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Michael F. Myers, M.D.; Revocation of Registration

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On January 10, 2007, I, the Deputy Administrator of the Drug Enforcement Administration, issued an Order to Show Cause and Immediate Suspension of Registration to Michael F. Myers, M.D. (Respondent) of Woodruff, South Carolina. The Order to Show Cause proposed the revocation of Respondent's DEA Certificate of Registration, BM5526009, as a practitioner, on the ground that Respondent's continued registration would be inconsistent with the public interest. Show Cause Order at 1 (citing 21 U.S.C. 824(a)(4)). The Immediate Suspension was imposed based on my preliminary finding that Respondent had “diverted large quantities of controlled substances,” and that there was a “substantial likelihood that [he] would continue to divert controlled substances to drug abusers.” Id. at 1-2. I therefore concluded that Respondent's “continued registration during the pendency of these proceedings would constitute an imminent danger to the public health and safety.” Id.

The Show Cause Order alleged that Respondent “frequently grew marijuana in [his] residence,” that he “regularly purchased large quantities of marijuana,” that “he smoked marijuana throughout the day on a daily basis,” and that he “regularly distributed marijuana from [his] residence.” Id. at 2. The Show Cause Order further alleged that Respondent “regularly exchanged controlled substance prescriptions for marijuana and other prescription controlled substances.” Id. The Show Cause Order also alleged that Respondent “routinely sold controlled substance prescriptions and large quantities of marijuana to known drug peddlers.” Id.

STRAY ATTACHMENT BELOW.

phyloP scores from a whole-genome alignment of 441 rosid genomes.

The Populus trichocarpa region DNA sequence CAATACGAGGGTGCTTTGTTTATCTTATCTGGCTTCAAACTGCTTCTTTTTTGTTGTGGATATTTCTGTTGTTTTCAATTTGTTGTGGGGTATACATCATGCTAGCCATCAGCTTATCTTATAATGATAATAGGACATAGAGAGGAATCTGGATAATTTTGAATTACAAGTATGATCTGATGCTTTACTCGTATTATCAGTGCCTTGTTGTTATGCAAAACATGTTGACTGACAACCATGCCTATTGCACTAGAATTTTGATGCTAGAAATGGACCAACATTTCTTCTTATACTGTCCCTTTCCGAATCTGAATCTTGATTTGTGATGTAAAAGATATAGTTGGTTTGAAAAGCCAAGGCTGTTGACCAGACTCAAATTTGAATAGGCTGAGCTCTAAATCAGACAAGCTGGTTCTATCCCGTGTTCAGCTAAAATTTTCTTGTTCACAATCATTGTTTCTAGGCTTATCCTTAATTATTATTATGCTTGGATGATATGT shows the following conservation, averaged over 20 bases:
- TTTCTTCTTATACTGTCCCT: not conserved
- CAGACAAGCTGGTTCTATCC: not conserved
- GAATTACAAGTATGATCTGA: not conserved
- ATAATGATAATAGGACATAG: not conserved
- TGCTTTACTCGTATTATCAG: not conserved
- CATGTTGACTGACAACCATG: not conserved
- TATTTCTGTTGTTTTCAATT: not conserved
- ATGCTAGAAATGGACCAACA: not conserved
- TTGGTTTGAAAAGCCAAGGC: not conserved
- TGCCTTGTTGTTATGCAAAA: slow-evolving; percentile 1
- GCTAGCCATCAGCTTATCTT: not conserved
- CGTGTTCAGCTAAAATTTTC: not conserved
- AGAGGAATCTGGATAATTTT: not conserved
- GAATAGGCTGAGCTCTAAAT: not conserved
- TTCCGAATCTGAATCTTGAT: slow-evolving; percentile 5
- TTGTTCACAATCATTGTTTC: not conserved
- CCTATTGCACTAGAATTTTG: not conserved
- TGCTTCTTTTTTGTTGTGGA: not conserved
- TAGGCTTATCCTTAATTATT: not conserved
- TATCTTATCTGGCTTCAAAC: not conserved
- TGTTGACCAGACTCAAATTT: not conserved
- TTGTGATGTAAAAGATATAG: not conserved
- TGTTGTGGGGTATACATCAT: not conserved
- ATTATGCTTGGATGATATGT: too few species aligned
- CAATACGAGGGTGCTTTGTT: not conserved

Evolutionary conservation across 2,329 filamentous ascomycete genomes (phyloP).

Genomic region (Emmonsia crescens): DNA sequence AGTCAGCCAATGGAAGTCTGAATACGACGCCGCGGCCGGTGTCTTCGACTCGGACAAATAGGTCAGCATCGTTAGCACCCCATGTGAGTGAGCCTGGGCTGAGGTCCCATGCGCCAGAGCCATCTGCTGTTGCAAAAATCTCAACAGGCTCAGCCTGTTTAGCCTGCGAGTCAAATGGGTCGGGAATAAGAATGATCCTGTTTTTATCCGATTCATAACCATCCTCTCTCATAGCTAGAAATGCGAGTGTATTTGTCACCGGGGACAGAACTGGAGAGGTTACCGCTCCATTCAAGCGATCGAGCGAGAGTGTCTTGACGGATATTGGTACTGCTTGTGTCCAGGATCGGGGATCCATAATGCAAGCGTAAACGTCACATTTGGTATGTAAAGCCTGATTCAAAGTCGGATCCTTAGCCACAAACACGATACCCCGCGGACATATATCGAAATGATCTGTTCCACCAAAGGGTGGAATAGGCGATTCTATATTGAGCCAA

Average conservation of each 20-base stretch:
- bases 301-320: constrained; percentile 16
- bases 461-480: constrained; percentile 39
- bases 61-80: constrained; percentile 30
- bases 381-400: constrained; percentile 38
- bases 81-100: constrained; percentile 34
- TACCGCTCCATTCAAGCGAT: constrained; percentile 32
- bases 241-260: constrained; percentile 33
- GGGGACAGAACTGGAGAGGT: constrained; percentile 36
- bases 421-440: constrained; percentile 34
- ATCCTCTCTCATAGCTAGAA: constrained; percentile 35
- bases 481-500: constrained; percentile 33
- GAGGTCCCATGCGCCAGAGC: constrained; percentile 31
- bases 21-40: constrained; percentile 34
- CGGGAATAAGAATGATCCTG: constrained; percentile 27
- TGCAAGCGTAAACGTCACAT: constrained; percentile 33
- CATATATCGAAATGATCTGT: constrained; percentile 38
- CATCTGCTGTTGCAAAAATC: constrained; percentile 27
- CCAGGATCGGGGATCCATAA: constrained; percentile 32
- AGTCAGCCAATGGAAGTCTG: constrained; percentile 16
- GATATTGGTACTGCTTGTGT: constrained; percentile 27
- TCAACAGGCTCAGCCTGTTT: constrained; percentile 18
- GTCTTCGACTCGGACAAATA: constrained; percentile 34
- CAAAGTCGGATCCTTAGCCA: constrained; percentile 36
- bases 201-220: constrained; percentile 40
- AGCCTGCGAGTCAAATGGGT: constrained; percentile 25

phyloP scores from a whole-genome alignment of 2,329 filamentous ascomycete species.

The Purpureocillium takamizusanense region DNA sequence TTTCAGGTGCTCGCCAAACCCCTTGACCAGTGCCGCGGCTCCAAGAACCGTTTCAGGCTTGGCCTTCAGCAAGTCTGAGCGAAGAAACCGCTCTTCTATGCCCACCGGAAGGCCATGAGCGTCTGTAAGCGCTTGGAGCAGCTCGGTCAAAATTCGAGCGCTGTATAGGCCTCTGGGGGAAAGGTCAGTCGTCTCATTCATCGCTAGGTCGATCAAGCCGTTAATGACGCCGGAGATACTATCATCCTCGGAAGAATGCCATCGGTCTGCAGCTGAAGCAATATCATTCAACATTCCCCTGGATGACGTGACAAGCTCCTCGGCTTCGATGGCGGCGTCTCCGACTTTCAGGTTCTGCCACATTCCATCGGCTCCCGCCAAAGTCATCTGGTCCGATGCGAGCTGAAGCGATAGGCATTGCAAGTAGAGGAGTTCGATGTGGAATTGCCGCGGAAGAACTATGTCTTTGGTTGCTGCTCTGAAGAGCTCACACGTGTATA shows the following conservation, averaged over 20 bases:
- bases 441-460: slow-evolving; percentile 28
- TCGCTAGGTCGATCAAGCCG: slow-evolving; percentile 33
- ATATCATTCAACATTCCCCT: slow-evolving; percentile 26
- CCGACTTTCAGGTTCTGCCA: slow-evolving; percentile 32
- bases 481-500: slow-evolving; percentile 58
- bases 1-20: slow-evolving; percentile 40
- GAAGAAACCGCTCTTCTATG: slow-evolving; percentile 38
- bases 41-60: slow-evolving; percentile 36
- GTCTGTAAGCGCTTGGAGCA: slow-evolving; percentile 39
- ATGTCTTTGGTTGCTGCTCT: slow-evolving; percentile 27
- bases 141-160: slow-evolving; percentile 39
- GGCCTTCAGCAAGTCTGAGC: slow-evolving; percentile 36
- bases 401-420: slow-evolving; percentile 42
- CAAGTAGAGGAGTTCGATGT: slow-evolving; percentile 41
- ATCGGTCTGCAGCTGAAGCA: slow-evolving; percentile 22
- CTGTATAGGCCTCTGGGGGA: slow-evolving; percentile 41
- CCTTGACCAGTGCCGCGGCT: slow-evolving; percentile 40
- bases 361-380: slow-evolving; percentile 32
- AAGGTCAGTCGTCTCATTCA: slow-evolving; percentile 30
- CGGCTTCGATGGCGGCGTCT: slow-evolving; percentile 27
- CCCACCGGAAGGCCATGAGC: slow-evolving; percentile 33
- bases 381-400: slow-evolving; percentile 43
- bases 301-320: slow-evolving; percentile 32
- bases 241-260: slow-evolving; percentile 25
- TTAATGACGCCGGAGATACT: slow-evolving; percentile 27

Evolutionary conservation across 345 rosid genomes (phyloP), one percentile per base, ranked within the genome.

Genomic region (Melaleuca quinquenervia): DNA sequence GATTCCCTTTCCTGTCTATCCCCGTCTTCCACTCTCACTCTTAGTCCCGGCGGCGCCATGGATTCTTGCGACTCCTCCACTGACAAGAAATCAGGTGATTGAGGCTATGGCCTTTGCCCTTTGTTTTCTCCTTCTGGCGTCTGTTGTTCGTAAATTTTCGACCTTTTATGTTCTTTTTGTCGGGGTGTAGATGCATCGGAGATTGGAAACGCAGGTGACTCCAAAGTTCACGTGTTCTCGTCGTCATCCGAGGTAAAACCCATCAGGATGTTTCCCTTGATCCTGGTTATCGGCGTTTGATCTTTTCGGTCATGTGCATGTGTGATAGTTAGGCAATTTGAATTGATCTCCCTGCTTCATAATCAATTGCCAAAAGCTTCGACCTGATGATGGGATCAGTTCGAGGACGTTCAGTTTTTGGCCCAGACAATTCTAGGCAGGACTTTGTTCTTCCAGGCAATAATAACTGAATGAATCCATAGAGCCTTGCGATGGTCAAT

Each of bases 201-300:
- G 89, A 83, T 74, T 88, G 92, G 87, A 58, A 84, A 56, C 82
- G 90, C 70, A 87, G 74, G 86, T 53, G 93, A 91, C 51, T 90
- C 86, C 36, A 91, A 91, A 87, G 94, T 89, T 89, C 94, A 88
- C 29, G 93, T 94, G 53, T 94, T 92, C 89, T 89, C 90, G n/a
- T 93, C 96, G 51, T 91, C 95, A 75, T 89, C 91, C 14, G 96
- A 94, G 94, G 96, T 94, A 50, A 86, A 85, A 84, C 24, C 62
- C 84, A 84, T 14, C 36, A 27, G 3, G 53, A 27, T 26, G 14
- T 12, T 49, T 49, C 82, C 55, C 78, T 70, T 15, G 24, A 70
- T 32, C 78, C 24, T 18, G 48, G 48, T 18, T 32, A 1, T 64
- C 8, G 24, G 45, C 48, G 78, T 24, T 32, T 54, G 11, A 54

More specifically, the Show Cause Order alleged that Respondent had distributed marijuana on a continuing basis in quantities ranging from “small user amounts” to as much as five pounds. Id. The Show Cause Order also alleged that Respondent had prescribed Adderall, a schedule II controlled substance, and hydrocodone, a schedule III controlled substance, for a person without “performing any tests or formulat[ing] a diagnosis during the initial visit,” and he had “continued to authorize prescriptions for [these] controlled substances without an examination or further care.” Id. Relatedly, the Show Cause Order alleged that Respondent subsequently “received some of the hydrocodone from the prescriptions [he] wrote for this” person. Id.

Next, the Show Cause Order alleged that Respondent had “prescribe[d] controlled substances to a person [he] knew was addicted to [them],” and that Respondent also “knew [that] this person was selling the filled prescriptions to support [his] addiction.” Id. The Show Cause Order further alleged that Respondent had engaged in a scheme to provide controlled prescription drugs to drug dealers. Id. According to the Show Cause Order, the dealers' runners would go to Respondent's residence to receive the prescriptions; after the prescriptions were filled, the dealer would provide Respondent with half of the drugs and sell the other half to drug abusers. Id. Finally, the Show Cause Order alleged that on May 10, 2006, law enforcement officers executed a search warrant at Respondent's home during which they found marijuana, pills which appeared to be prescription controlled substances, and assorted drug-related paraphernalia. Id.